Organizers from the International Women’s Strike USA are also working with the Stripper Strike. The group aims to connect dancers to other labor groups organizing women workers in sectors such as restaurant work and domestic labor, and invited Gizelle to speak at their rally in Washington Square Park for International Women’s Day on March 8. Despite the bad storm that hit NYC that day, an estimated 1,000 people were in attendance. “Sex work is work,” she said during an emotional speech. “Stigma perpetuates exploitation and drives violence. Black and brown women are amongst the most marginalized and exploited people in this country... I’m here today on behalf of all strippers, all sex workers, and my black trans sisters to raise awareness and demand the right to protection.”
“What we can provide is a platform to come together with other struggles that can strengthen the struggle that the strippers are waging,” said Ximena Bustamante, an organizer with the Women’s Strike. “Usually people understand sex work as an exceptional kind of work, but it generally shares conditions of many women workers, in the sense that it’s precarious and they don’t have contracts, security or retirement. They can also be fired at any time, harassed or discriminated against.”
With the support of these organizations, Gizelle hopes to develop Stripper Strike contingents in cities across the country and to develop a national advocacy agenda. Gizelle is also working on forming a nonprofit organization that has an online presence to raise awareness and resources for the Stripper Strike movement. She hopes to garner enough donations to provide financial and legal support to dancers who experience abuse in the clubs.
Gizelle continues her boycott of clubs that don’t treat dancers fairly. She’s been working at Club W, a “pro dancer club,” which charges low house fees and allows dancers of all races and skin tones to work. Other dancers in the movement continue to boycott the clubs in the city they say are discriminatory, instead working at Club W or in other states. Yet with all the forms of marginalization that many dancers, particularly those of color, navigate on a daily basis, it’s been hard for Gizelle to convince a critical mass of dancers to join the movement. The confusing laws regulating their work, combined with the abuse they often face both in and outside the club, make organizing seem fruitless to many dancers. Although their work conditions foster the instability they face, many strippers feel their struggle is tough enough on the day-to-day without potentially risking their livelihoods, according to Gizelle. “Not only are we dealing with the problems inside the club, we’re dealing with the systematic oppression outside of the club as well,” she said.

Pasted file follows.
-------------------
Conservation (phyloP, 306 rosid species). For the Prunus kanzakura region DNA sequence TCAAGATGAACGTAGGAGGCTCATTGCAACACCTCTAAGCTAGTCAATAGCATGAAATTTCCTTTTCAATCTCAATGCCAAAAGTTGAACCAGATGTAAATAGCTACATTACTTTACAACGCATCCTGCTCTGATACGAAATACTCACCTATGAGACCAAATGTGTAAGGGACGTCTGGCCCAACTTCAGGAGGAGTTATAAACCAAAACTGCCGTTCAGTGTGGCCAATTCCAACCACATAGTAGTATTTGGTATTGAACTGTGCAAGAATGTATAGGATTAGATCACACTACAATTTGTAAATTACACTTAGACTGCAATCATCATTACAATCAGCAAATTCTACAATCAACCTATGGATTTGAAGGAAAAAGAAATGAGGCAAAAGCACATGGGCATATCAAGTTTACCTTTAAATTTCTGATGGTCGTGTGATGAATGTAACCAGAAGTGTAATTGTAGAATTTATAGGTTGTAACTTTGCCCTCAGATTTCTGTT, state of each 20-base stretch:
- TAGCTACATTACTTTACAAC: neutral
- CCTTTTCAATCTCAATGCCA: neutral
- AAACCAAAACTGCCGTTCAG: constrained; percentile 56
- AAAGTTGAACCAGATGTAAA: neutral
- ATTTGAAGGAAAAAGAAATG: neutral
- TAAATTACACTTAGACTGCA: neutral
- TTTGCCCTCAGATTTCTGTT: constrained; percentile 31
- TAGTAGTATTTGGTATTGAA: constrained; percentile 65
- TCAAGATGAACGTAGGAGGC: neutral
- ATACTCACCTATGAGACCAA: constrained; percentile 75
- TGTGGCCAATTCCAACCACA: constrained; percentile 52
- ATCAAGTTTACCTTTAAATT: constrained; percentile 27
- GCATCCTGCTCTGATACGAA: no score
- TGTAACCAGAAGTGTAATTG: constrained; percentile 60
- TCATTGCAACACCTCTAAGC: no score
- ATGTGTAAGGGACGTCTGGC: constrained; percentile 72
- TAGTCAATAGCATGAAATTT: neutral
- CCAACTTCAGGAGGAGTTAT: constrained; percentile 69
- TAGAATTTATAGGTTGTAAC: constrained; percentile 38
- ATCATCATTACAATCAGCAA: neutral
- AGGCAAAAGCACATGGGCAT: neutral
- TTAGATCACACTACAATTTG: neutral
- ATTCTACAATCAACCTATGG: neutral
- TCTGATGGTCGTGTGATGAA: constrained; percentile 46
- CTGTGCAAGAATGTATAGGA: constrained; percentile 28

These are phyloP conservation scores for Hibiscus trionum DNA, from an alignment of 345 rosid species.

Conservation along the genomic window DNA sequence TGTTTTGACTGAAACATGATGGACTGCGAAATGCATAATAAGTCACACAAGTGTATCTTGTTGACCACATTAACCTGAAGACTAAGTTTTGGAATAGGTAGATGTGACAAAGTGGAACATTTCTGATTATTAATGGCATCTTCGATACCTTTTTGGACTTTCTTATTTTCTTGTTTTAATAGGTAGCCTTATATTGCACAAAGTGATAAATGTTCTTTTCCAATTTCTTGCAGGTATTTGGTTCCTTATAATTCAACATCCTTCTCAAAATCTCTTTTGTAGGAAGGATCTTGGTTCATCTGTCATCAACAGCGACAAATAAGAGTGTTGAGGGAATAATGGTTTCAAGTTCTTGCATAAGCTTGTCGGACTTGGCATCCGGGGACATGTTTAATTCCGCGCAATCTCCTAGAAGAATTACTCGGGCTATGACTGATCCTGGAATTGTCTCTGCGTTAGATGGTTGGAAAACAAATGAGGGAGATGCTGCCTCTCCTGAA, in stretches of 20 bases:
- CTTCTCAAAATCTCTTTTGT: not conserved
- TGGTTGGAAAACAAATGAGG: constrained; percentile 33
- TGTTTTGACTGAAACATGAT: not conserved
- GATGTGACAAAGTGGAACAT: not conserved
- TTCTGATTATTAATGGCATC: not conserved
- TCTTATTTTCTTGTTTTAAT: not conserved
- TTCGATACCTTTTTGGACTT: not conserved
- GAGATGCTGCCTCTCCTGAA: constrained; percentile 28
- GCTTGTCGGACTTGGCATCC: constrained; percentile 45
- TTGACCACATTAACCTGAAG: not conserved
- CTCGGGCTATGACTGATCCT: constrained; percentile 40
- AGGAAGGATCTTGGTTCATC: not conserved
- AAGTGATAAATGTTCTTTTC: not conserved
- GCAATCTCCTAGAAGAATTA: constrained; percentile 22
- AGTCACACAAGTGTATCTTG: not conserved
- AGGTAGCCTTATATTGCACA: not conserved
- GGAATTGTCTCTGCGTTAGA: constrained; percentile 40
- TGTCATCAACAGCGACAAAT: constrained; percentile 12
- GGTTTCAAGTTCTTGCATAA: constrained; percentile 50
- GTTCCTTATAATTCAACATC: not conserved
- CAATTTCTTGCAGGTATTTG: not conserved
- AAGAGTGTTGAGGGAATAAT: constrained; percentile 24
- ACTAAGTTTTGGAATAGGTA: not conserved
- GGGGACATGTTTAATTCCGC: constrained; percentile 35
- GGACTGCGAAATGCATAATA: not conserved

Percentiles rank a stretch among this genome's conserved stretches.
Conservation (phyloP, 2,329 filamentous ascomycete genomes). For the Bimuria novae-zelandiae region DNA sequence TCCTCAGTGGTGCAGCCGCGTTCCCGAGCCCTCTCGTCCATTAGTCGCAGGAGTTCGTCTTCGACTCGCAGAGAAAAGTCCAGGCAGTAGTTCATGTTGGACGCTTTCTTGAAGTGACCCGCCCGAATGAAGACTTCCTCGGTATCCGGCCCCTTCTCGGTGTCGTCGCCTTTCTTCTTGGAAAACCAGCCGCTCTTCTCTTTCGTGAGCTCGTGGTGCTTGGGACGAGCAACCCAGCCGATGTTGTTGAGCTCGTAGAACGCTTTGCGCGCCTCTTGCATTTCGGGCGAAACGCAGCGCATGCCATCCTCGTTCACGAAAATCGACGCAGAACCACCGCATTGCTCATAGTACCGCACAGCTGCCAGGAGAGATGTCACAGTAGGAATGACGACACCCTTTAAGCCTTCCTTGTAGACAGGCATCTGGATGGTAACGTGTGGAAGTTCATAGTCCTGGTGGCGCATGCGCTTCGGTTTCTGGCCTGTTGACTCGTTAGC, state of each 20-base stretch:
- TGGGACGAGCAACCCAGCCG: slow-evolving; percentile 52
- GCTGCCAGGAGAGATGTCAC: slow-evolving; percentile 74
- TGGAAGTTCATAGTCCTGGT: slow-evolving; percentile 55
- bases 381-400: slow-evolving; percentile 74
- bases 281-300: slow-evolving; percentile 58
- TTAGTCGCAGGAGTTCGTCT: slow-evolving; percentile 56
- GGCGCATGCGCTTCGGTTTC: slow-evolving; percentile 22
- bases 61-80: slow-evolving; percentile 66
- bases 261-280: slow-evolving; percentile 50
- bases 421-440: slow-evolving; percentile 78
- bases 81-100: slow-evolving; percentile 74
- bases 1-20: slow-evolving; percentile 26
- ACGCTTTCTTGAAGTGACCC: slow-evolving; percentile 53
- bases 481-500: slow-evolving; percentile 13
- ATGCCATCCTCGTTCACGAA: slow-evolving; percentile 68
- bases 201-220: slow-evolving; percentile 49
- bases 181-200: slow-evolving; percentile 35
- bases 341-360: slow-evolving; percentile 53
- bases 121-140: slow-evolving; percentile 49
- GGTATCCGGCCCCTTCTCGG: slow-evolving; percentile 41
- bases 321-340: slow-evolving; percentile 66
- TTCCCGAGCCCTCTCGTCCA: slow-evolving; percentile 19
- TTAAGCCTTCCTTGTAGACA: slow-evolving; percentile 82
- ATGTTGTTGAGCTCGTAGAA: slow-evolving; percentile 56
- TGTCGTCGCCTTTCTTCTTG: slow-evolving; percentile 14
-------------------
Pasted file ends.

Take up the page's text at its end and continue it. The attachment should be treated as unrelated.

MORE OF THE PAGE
The circumstances under which NYC dancers currently work not only open them up to financial instability, but also make them vulnerable to sexual harassment and abuse. Due to the house fees and other fines dancers have to pay to work, it’s possible for them to leave work owing money to the club. “Dancers can show up for a shift and be down $200 or $300,” said Broudo. “It puts the dancers in this situation where they have to hustle that much harder to get tips, and that creates such a severe power imbalance with the customers, the managers and the promoters.”
Legislative change to improve working conditions for strippers could include harsher enforcement against race quotas within clubs, and strict limits on or the elimination of house fees. These changes could also include more clearly defined job descriptions and baseline pay for dancers, which could prevent the competition between dancers and bartenders fostered by club management in New York.
The attacks that Gizelle says she sustained from club management when she started the Stripper Strike have largely stopped. “The clubs and the promoters don’t say anything anymore, because they know that I’m right,” Gizelle said. “They just don’t think that there’s going to be a change.”
As the NYC Stripper Strike continues to develop, Gizelle is determined to prove the naysayers wrong. “My focus is trying to fight for women’s rights,” said Gizelle. “It has affected me financially, but I feel like because I’m bringing so much awareness and getting so much support, I’m going to be ok.”
Rachel Anspach is an independent journalist examining the intersections of American politics, race and gender. Follow her on Twitter @RachelAnspach.